Providing them with proper training is key.
Agencies that have experience working with enterprise clients understand how important the role education plays in the success of an organization’s SEO.
Bruce Clay talked about this in a post on Linkedin:
“We are under what seems to be a flood of frequent algorithm changes. They make our website rankings jump up and down like puppets and a respected site’s organic SEO results are uncertain. This ‘new Google dance’ forces us all to up our game and not just sit and prey. Take a classroom training course, read everything, pay attention to trusted sources, do your own research to understand how it works, attend a conference, absolutely follow leaders… but do something or be left behind!”
When I spoke with Clay about his experience working with enterprise SEOs he added:
“Nobody can sit through an online course without a distraction… the bright shiny object to take our eyes off of the ball. A comprehensive in-person course that engages, and even entertains, is the only way to keep student attention and assure that you learn.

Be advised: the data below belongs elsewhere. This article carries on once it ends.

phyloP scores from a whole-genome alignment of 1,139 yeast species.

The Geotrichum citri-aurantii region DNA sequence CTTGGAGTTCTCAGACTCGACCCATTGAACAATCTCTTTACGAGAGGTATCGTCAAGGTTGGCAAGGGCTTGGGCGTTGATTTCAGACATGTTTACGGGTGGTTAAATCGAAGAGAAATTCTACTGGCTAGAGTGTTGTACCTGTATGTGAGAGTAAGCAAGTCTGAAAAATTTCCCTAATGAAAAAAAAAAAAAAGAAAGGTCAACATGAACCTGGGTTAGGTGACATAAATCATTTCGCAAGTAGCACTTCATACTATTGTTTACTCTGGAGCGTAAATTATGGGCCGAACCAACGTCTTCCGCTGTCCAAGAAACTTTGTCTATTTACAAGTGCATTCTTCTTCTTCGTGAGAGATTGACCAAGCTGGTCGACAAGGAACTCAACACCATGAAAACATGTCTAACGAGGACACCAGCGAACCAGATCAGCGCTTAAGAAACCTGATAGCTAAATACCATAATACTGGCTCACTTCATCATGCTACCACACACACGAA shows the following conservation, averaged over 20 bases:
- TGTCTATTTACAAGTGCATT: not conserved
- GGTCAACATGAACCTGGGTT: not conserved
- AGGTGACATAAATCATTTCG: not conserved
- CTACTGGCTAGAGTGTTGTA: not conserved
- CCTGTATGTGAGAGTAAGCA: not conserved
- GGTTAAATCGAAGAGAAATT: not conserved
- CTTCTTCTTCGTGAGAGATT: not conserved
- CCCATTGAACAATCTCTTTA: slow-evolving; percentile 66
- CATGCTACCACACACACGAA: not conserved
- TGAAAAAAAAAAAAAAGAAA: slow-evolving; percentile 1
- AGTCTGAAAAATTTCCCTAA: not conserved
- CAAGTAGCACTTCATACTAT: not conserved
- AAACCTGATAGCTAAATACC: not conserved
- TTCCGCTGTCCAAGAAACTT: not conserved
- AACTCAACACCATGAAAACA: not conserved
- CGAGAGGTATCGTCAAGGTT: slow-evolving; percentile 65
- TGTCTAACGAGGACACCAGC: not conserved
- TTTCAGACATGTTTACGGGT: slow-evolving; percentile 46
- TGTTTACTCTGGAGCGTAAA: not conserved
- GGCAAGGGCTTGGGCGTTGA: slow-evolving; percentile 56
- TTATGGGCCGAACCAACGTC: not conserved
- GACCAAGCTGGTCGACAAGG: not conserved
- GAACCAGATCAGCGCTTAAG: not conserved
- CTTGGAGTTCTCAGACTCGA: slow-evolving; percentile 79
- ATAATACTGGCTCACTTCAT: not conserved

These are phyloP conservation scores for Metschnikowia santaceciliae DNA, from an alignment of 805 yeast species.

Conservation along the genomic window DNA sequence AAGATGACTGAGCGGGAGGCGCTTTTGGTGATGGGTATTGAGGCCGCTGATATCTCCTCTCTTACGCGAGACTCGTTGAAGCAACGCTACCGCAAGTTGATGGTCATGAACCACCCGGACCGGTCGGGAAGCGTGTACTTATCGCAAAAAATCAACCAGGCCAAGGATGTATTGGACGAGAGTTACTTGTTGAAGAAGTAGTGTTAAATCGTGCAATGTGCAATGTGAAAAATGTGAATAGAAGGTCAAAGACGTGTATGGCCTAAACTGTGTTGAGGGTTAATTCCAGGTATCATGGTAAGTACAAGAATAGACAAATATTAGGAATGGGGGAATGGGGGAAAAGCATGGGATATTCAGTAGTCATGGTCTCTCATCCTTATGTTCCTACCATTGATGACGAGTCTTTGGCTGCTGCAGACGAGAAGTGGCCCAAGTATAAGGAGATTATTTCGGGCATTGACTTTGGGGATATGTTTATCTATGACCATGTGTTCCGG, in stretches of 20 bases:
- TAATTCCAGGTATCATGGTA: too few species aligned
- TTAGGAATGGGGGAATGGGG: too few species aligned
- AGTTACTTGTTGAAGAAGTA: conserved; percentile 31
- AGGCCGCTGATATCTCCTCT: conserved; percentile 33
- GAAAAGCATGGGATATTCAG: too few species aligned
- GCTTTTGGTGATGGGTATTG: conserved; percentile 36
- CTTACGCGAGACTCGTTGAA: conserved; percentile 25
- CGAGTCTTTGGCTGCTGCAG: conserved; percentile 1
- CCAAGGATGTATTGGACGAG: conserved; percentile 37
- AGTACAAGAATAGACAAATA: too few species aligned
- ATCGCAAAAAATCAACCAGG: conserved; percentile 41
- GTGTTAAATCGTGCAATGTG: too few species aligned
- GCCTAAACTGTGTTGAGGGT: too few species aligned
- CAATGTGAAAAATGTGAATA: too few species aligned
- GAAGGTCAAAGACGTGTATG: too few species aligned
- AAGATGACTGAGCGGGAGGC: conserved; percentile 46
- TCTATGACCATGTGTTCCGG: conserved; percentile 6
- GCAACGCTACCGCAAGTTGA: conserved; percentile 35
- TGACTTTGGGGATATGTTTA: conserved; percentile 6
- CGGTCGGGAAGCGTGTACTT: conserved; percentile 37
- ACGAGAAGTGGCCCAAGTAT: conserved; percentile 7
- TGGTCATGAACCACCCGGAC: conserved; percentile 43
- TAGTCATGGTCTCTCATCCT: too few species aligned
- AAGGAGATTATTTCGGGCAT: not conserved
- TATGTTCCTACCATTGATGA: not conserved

We teach a 4.5 day course on SEO. When we start, people think they will learn it all and finish early. When done, they asking for another course. That is how enterprises need to have their SEOs… trained deeply and to a point of excitement.”
By providing education as a part of each contract and requiring attendance to workshops for SMEs, agencies have found it beneficial for the organization in the long run.
I highly recommend setting up recurring meetings for your SEO SMEs to keep communication flowing.